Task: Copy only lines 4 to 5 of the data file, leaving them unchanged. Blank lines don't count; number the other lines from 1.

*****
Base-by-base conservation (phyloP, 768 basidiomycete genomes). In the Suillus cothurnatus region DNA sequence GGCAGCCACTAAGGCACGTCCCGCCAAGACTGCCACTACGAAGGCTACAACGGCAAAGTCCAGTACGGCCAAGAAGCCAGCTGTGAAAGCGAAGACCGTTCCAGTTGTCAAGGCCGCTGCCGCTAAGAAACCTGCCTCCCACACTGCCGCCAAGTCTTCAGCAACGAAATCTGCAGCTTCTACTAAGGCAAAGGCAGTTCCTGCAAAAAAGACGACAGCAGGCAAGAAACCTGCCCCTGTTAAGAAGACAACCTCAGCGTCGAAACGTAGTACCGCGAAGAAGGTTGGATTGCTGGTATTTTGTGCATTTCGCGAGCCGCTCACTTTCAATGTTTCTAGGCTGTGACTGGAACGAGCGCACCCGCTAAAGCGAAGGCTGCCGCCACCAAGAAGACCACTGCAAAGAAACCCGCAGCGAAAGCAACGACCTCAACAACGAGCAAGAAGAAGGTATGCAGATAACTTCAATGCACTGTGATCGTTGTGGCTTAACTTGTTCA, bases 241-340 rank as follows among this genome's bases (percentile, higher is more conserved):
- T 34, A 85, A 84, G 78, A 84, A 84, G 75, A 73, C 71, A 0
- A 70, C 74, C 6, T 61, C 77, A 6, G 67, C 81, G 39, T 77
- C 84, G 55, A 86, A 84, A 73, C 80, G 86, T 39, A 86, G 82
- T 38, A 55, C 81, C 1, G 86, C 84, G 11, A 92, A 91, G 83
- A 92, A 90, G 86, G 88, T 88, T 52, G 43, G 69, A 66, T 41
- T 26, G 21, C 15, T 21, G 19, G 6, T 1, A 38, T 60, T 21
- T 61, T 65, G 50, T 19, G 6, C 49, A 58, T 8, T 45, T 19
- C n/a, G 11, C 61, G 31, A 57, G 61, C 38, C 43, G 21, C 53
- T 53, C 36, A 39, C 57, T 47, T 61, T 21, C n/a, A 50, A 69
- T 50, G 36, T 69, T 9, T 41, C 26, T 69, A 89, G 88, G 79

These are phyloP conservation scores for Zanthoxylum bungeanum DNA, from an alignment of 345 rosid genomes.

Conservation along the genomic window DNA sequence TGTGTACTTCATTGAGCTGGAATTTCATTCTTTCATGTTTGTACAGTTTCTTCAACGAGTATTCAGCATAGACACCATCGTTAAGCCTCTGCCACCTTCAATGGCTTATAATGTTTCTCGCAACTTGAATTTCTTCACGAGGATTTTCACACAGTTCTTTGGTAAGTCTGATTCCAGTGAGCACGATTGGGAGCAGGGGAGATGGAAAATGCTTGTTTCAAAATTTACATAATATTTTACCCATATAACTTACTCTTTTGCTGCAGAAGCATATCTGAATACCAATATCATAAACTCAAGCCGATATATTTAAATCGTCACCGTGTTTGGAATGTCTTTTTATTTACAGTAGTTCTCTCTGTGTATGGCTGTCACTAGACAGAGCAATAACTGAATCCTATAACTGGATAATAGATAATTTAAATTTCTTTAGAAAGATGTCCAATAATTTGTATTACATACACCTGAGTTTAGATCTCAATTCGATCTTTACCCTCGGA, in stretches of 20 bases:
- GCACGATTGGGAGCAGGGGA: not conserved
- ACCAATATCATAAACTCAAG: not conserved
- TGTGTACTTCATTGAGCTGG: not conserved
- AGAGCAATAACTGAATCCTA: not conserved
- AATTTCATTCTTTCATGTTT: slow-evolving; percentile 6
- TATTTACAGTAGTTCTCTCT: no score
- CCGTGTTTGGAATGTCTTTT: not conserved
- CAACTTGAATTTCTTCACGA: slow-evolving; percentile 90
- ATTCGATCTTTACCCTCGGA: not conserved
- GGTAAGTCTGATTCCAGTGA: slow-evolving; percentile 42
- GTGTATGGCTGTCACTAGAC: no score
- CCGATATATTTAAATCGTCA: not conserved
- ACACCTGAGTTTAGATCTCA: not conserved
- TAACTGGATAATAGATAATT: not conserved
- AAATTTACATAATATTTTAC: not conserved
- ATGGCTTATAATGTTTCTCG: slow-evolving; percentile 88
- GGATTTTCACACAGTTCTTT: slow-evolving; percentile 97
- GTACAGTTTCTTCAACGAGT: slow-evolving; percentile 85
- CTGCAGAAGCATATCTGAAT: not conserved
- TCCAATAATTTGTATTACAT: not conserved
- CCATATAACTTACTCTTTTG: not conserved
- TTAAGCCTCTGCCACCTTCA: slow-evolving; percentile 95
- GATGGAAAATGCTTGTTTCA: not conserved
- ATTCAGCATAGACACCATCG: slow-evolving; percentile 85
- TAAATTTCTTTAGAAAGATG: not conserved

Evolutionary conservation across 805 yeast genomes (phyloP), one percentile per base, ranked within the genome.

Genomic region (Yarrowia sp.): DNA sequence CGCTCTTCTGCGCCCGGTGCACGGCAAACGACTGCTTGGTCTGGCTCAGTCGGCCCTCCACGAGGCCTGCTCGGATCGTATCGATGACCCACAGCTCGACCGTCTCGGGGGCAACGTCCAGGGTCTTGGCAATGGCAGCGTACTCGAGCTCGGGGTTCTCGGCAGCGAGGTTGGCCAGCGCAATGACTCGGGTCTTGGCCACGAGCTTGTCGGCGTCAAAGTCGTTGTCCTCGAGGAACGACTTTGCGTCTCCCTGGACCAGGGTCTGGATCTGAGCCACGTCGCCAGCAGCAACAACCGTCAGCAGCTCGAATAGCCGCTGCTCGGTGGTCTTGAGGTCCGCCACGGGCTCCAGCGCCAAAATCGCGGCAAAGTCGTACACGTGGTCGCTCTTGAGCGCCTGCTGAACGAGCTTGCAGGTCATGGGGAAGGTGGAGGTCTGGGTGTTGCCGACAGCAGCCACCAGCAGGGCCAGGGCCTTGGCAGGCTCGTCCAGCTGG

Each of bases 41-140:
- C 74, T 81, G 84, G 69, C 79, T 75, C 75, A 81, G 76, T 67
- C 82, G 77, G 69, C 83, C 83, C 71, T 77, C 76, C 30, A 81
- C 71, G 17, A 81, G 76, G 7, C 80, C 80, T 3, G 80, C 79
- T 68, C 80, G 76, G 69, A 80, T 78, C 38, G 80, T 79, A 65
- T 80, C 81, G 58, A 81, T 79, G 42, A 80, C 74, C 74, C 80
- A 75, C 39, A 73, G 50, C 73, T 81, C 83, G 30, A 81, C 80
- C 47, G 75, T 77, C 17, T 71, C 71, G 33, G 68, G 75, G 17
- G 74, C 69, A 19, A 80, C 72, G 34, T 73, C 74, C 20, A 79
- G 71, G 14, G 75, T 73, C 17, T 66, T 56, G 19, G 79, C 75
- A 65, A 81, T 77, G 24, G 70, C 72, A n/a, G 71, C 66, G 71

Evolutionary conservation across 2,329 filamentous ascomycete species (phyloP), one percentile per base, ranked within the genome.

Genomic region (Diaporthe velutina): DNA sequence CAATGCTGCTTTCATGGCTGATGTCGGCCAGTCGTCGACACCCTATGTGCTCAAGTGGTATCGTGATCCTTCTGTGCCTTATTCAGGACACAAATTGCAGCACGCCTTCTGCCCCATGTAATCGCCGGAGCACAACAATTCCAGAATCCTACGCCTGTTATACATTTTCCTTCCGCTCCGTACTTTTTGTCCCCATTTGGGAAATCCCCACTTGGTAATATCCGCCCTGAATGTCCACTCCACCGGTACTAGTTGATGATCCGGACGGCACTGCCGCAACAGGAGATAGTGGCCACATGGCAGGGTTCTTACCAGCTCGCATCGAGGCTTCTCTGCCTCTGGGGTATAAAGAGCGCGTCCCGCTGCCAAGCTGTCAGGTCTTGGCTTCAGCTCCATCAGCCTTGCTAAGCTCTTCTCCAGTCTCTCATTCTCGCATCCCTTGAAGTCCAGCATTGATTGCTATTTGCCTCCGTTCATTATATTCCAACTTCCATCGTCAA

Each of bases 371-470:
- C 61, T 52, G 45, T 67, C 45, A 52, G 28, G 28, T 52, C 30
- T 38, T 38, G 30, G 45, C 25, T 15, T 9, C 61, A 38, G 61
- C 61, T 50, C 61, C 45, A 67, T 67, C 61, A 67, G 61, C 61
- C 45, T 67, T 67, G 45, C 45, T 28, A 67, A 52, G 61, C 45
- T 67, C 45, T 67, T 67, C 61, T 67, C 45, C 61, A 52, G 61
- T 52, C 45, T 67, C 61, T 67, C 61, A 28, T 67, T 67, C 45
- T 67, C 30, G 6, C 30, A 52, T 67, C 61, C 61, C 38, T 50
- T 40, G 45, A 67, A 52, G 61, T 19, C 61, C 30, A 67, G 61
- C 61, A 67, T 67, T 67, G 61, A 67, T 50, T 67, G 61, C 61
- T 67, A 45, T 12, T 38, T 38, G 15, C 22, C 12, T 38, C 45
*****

- C 84, G 55, A 86, A 84, A 73, C 80, G 86, T 39, A 86, G 82
- T 38, A 55, C 81, C 1, G 86, C 84, G 11, A 92, A 91, G 83